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How to treat Waldenstrom's macroglobulinemia?

Q: My father is diagnosed with Waldenstrom's macroglobulinemia and was suffering from low haemoglobin levels due to it. He was treated with Rituximab (Mabthera) in 2004 followed by injections of Erythropoetin (Neorecormon) on regular basis. As a result his haemoglobin level stabilized at 11. Since last 2 months his haemoglobin level has again started decreasing, around 7, for which he received blood transfusion of one unit recently. Now the doctor has advised treatment with Rituximab in combination with flubardin. Could you please comment on the line of treatment.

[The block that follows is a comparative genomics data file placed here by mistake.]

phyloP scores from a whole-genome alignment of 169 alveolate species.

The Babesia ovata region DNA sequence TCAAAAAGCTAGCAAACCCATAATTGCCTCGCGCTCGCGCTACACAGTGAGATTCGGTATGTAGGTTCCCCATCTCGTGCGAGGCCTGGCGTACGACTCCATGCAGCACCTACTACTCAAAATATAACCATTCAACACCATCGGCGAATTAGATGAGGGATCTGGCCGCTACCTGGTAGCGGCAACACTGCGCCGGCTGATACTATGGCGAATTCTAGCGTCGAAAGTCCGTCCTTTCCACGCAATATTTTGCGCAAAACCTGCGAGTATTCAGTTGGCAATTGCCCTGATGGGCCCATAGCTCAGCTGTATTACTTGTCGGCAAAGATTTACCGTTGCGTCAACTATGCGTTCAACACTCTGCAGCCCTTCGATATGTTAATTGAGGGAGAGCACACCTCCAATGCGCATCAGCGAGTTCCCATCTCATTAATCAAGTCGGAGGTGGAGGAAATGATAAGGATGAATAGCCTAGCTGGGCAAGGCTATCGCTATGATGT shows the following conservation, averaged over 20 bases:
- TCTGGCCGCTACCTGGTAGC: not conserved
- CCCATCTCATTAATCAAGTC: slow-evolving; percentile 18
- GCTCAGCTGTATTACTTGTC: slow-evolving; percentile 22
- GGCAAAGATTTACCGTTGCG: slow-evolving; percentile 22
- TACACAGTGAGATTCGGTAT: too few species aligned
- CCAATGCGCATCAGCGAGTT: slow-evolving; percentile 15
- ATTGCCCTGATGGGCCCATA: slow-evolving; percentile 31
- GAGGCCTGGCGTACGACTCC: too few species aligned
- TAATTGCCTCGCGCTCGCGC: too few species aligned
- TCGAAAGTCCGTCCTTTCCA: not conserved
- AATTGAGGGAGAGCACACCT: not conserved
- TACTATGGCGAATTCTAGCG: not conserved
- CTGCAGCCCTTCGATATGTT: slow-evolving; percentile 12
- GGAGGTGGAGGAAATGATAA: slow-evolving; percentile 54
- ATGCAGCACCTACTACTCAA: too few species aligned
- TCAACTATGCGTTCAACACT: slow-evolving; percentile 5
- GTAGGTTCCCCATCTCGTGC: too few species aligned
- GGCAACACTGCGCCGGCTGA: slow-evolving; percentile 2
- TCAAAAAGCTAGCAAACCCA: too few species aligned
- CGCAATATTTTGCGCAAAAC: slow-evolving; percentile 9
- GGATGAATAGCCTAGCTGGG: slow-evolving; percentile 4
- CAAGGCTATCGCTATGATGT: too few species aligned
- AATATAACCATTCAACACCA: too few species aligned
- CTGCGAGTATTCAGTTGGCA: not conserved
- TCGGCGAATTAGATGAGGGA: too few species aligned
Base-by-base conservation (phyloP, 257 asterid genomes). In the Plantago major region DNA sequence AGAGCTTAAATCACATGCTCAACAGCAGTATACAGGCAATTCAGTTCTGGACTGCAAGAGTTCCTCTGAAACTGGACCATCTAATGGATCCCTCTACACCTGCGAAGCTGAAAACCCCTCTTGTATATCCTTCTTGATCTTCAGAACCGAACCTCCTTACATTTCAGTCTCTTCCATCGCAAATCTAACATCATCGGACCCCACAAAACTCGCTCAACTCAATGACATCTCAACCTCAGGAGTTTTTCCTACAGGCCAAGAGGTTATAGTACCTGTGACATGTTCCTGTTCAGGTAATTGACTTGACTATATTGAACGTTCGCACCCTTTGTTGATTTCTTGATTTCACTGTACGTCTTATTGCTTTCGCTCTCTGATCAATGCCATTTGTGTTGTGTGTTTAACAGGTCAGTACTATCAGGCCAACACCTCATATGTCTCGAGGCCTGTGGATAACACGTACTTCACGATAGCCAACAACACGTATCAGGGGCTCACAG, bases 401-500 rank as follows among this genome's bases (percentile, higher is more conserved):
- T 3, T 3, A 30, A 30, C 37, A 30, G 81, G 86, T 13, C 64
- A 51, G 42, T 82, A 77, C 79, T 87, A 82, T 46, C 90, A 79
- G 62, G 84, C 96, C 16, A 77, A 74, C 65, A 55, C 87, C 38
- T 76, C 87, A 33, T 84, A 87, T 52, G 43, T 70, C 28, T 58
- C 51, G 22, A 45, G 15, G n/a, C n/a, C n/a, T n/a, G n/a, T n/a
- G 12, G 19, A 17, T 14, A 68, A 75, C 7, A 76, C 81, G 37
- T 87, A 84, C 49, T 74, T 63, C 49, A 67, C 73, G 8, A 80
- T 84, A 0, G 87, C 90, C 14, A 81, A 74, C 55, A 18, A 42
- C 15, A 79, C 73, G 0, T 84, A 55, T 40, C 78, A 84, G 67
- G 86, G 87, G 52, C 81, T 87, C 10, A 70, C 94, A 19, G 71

A:Waldenstrom's macroglobulinemia (WM) is a rare, indolent, malignant disorder of a type of cells called B-lymphocytes that are responsible for producing antibodies. It is quite similar to multiple myeloma except that involvement of bone and kidneys is unusual in this disease. Patients are treated when clinically symptomatic. As yet, it is still not known which is the best modality of treatment and the drugs used include steroids, alkylating agents, biological agents, purine analogues, monoclonal antibody and combination therapy. The decision regarding when to treat and how to treat is governed by factors like patient’s age and clinical status. The disease at present cannot be cured but can be controlled over a prolonged period of time. As the malignant cells usually express an antigen called CD20, anti-CD20 antibody (Rituximab) is used to treat patients. The drug singly produces a response rate of around 50% but does not produce a complete response and needs to be combined with other drugs. The patients most likely to benefit from it have not been clearly defined. Patient response is usually slow and it takes around 12 weeks for the drug to be effective. Its use may result in a sudden increase in IgM levels (called 'flare phenomenon') that may require plasmapheresis. The effectiveness of therapy is judged by repeat protein electrophoresis to estimate serum IgM levels and the clinical state of the patient. The treating physician is best placed to discuss all these issues with you and guide you.


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